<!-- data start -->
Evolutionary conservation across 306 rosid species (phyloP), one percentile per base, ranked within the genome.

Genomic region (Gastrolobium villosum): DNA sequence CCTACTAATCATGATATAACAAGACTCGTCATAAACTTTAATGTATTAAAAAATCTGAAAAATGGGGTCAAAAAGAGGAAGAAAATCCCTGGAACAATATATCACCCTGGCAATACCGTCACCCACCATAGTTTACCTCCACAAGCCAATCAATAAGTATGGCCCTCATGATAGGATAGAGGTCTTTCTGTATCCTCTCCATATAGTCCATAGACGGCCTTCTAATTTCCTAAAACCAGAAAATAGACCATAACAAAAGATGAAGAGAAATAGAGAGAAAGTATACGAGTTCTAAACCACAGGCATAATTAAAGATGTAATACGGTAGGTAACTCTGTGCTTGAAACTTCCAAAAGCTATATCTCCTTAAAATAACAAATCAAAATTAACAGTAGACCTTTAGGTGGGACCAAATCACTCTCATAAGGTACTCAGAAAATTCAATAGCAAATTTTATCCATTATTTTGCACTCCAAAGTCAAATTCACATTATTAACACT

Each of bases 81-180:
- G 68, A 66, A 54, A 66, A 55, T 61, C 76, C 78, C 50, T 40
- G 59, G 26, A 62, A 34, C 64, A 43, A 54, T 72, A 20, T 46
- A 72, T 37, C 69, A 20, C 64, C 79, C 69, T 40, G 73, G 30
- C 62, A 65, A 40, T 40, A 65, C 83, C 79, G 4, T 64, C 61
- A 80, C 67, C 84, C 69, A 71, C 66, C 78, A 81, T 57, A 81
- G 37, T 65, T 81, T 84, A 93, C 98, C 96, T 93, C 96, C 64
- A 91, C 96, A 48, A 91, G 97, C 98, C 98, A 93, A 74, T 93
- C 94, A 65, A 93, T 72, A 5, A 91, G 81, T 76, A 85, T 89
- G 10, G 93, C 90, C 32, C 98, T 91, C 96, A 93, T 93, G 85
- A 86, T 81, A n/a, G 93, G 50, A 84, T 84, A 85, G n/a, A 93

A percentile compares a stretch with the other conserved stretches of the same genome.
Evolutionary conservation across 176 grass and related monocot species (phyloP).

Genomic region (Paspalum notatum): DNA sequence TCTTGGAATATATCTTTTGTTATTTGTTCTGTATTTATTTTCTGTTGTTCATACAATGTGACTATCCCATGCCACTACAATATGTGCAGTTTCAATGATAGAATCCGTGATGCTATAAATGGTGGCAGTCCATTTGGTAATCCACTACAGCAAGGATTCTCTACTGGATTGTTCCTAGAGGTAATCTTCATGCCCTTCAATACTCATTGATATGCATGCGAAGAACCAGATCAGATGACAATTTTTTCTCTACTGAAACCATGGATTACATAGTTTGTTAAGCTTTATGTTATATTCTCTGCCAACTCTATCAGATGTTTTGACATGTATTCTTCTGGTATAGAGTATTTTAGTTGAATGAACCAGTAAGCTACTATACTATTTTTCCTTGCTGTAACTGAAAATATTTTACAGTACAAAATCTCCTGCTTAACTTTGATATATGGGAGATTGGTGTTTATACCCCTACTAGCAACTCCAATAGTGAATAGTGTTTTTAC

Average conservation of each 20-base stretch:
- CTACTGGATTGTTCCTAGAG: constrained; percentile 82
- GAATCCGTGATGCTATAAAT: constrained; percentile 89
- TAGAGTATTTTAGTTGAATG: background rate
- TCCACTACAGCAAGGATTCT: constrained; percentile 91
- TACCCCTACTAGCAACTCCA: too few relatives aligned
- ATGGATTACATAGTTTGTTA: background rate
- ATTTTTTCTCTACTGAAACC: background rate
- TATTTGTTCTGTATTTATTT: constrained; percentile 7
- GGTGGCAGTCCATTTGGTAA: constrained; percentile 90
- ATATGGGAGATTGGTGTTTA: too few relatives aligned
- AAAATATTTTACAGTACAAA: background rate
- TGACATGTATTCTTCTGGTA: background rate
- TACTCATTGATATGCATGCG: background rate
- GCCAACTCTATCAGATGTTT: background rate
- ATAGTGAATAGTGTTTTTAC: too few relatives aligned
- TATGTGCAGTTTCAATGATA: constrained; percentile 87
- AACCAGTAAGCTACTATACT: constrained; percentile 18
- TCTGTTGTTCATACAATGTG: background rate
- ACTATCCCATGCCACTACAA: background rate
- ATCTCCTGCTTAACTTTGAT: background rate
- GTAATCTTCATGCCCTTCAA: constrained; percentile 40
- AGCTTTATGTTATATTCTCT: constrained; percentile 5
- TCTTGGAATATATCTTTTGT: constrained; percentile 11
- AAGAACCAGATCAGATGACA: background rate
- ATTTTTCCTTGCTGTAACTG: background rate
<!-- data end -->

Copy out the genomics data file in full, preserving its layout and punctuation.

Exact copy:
Evolutionary conservation across 306 rosid species (phyloP), one percentile per base, ranked within the genome.

Genomic region (Gastrolobium villosum): DNA sequence CCTACTAATCATGATATAACAAGACTCGTCATAAACTTTAATGTATTAAAAAATCTGAAAAATGGGGTCAAAAAGAGGAAGAAAATCCCTGGAACAATATATCACCCTGGCAATACCGTCACCCACCATAGTTTACCTCCACAAGCCAATCAATAAGTATGGCCCTCATGATAGGATAGAGGTCTTTCTGTATCCTCTCCATATAGTCCATAGACGGCCTTCTAATTTCCTAAAACCAGAAAATAGACCATAACAAAAGATGAAGAGAAATAGAGAGAAAGTATACGAGTTCTAAACCACAGGCATAATTAAAGATGTAATACGGTAGGTAACTCTGTGCTTGAAACTTCCAAAAGCTATATCTCCTTAAAATAACAAATCAAAATTAACAGTAGACCTTTAGGTGGGACCAAATCACTCTCATAAGGTACTCAGAAAATTCAATAGCAAATTTTATCCATTATTTTGCACTCCAAAGTCAAATTCACATTATTAACACT

Each of bases 81-180:
- G 68, A 66, A 54, A 66, A 55, T 61, C 76, C 78, C 50, T 40
- G 59, G 26, A 62, A 34, C 64, A 43, A 54, T 72, A 20, T 46
- A 72, T 37, C 69, A 20, C 64, C 79, C 69, T 40, G 73, G 30
- C 62, A 65, A 40, T 40, A 65, C 83, C 79, G 4, T 64, C 61
- A 80, C 67, C 84, C 69, A 71, C 66, C 78, A 81, T 57, A 81
- G 37, T 65, T 81, T 84, A 93, C 98, C 96, T 93, C 96, C 64
- A 91, C 96, A 48, A 91, G 97, C 98, C 98, A 93, A 74, T 93
- C 94, A 65, A 93, T 72, A 5, A 91, G 81, T 76, A 85, T 89
- G 10, G 93, C 90, C 32, C 98, T 91, C 96, A 93, T 93, G 85
- A 86, T 81, A n/a, G 93, G 50, A 84, T 84, A 85, G n/a, A 93

A percentile compares a stretch with the other conserved stretches of the same genome.
Evolutionary conservation across 176 grass and related monocot species (phyloP).

Genomic region (Paspalum notatum): DNA sequence TCTTGGAATATATCTTTTGTTATTTGTTCTGTATTTATTTTCTGTTGTTCATACAATGTGACTATCCCATGCCACTACAATATGTGCAGTTTCAATGATAGAATCCGTGATGCTATAAATGGTGGCAGTCCATTTGGTAATCCACTACAGCAAGGATTCTCTACTGGATTGTTCCTAGAGGTAATCTTCATGCCCTTCAATACTCATTGATATGCATGCGAAGAACCAGATCAGATGACAATTTTTTCTCTACTGAAACCATGGATTACATAGTTTGTTAAGCTTTATGTTATATTCTCTGCCAACTCTATCAGATGTTTTGACATGTATTCTTCTGGTATAGAGTATTTTAGTTGAATGAACCAGTAAGCTACTATACTATTTTTCCTTGCTGTAACTGAAAATATTTTACAGTACAAAATCTCCTGCTTAACTTTGATATATGGGAGATTGGTGTTTATACCCCTACTAGCAACTCCAATAGTGAATAGTGTTTTTAC

Average conservation of each 20-base stretch:
- CTACTGGATTGTTCCTAGAG: constrained; percentile 82
- GAATCCGTGATGCTATAAAT: constrained; percentile 89
- TAGAGTATTTTAGTTGAATG: background rate
- TCCACTACAGCAAGGATTCT: constrained; percentile 91
- TACCCCTACTAGCAACTCCA: too few relatives aligned
- ATGGATTACATAGTTTGTTA: background rate
- ATTTTTTCTCTACTGAAACC: background rate
- TATTTGTTCTGTATTTATTT: constrained; percentile 7
- GGTGGCAGTCCATTTGGTAA: constrained; percentile 90
- ATATGGGAGATTGGTGTTTA: too few relatives aligned
- AAAATATTTTACAGTACAAA: background rate
- TGACATGTATTCTTCTGGTA: background rate
- TACTCATTGATATGCATGCG: background rate
- GCCAACTCTATCAGATGTTT: background rate
- ATAGTGAATAGTGTTTTTAC: too few relatives aligned
- TATGTGCAGTTTCAATGATA: constrained; percentile 87
- AACCAGTAAGCTACTATACT: constrained; percentile 18
- TCTGTTGTTCATACAATGTG: background rate
- ACTATCCCATGCCACTACAA: background rate
- ATCTCCTGCTTAACTTTGAT: background rate
- GTAATCTTCATGCCCTTCAA: constrained; percentile 40
- AGCTTTATGTTATATTCTCT: constrained; percentile 5
- TCTTGGAATATATCTTTTGT: constrained; percentile 11
- AAGAACCAGATCAGATGACA: background rate
- ATTTTTCCTTGCTGTAACTG: background rate